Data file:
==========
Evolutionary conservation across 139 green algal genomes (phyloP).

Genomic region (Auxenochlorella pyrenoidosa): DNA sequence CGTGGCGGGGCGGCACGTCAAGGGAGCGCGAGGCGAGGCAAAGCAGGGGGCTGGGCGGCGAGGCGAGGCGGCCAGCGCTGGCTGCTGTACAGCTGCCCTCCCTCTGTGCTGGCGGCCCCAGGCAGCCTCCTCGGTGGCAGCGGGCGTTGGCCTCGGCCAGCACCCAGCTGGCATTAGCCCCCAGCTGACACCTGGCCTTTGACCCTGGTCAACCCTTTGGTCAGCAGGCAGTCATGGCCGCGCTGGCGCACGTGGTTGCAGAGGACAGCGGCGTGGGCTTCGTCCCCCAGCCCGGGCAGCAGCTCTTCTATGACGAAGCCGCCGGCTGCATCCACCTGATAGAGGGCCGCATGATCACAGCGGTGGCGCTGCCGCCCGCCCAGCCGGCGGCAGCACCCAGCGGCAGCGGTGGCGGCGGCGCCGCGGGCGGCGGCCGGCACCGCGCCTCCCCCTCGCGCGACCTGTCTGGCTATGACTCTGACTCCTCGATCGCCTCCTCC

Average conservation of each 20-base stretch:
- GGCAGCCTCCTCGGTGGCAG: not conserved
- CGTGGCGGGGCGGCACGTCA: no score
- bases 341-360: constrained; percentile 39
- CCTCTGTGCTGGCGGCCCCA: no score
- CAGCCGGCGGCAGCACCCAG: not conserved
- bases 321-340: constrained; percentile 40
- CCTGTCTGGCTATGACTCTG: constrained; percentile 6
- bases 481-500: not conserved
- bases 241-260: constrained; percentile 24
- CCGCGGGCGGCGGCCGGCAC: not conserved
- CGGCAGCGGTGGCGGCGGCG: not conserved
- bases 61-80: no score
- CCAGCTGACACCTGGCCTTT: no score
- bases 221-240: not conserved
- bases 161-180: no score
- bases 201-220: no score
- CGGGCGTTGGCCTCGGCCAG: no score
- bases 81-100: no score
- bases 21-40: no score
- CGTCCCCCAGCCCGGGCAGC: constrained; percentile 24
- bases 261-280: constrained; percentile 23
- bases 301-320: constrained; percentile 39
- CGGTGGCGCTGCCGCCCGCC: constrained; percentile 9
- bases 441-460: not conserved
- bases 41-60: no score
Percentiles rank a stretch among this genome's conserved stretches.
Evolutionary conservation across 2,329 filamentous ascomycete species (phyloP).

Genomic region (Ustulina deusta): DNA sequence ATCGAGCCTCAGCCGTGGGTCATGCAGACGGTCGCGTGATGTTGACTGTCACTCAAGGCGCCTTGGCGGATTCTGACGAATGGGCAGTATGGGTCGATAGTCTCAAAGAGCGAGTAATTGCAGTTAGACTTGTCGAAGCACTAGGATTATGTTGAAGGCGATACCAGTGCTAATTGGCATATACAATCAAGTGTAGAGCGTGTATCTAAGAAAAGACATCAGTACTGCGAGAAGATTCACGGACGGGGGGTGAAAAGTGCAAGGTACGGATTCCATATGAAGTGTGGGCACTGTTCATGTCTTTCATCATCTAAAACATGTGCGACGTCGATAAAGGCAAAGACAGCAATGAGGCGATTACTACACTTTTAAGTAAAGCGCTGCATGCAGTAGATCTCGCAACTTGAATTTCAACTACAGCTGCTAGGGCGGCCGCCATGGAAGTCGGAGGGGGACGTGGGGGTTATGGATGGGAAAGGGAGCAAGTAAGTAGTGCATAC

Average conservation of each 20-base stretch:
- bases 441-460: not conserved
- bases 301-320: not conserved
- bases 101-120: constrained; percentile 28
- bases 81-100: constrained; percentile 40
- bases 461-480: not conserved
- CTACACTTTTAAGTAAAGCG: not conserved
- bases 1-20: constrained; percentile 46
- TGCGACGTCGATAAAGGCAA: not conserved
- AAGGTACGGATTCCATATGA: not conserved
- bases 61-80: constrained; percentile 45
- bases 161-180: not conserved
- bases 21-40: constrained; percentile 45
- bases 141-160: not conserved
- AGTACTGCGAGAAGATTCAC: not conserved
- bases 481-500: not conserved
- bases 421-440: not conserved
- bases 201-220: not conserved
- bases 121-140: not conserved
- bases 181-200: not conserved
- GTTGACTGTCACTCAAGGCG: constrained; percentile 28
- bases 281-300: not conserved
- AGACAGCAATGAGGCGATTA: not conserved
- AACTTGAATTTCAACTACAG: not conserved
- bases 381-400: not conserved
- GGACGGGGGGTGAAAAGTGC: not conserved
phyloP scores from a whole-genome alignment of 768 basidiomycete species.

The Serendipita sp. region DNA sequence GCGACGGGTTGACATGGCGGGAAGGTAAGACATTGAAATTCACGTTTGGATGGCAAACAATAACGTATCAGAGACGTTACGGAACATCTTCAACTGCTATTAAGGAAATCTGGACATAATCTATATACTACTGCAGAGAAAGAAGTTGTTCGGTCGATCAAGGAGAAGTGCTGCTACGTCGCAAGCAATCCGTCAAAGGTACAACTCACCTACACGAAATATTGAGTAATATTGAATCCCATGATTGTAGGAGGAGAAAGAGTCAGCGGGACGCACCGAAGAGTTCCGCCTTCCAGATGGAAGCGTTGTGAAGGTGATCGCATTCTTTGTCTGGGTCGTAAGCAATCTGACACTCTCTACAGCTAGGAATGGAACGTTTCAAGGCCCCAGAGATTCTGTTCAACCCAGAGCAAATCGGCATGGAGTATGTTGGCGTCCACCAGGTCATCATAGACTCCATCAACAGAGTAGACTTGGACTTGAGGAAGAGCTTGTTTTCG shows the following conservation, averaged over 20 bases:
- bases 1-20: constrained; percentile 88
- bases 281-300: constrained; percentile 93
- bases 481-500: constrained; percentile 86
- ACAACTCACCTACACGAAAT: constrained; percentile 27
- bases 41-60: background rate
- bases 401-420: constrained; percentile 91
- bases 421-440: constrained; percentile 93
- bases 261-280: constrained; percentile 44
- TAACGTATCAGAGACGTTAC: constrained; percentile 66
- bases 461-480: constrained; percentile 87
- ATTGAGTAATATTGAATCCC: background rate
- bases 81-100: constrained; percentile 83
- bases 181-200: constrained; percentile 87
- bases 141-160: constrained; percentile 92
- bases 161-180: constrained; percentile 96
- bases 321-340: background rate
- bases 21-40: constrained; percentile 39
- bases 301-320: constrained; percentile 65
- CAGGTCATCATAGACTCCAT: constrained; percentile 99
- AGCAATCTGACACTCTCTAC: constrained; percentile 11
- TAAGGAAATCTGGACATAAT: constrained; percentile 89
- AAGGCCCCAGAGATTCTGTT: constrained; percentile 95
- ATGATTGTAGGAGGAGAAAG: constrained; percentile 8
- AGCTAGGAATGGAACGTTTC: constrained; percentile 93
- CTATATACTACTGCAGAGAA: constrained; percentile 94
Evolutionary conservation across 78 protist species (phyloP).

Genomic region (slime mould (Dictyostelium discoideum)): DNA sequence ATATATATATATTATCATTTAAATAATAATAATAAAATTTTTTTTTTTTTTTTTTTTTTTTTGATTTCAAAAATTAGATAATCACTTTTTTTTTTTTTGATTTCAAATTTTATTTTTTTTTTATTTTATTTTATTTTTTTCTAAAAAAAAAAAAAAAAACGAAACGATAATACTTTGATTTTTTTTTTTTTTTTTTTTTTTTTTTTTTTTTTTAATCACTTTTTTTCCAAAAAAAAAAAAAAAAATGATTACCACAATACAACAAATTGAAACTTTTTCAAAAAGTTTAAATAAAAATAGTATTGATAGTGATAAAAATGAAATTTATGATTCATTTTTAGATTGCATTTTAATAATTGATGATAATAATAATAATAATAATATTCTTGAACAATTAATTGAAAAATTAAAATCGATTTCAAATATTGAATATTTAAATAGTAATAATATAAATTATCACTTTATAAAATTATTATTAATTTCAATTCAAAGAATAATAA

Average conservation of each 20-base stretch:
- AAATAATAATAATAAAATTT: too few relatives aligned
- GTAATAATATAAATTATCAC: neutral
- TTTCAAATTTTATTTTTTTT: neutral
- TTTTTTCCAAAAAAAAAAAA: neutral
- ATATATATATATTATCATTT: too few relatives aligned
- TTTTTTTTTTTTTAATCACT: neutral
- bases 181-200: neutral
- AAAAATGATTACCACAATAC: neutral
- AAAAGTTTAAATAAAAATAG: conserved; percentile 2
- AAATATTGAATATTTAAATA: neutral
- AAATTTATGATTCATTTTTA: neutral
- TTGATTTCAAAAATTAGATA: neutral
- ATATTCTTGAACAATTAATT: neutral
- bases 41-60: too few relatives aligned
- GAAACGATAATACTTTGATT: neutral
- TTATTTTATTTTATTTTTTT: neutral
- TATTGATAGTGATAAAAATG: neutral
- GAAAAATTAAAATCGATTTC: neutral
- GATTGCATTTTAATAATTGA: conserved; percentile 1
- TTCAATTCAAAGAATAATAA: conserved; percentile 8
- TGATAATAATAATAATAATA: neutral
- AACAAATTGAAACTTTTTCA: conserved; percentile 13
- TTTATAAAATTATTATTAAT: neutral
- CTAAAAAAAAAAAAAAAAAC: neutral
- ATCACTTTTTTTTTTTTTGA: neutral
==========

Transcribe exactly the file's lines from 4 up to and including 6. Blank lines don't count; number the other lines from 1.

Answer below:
- GGCAGCCTCCTCGGTGGCAG: not conserved
- CGTGGCGGGGCGGCACGTCA: no score
- bases 341-360: constrained; percentile 39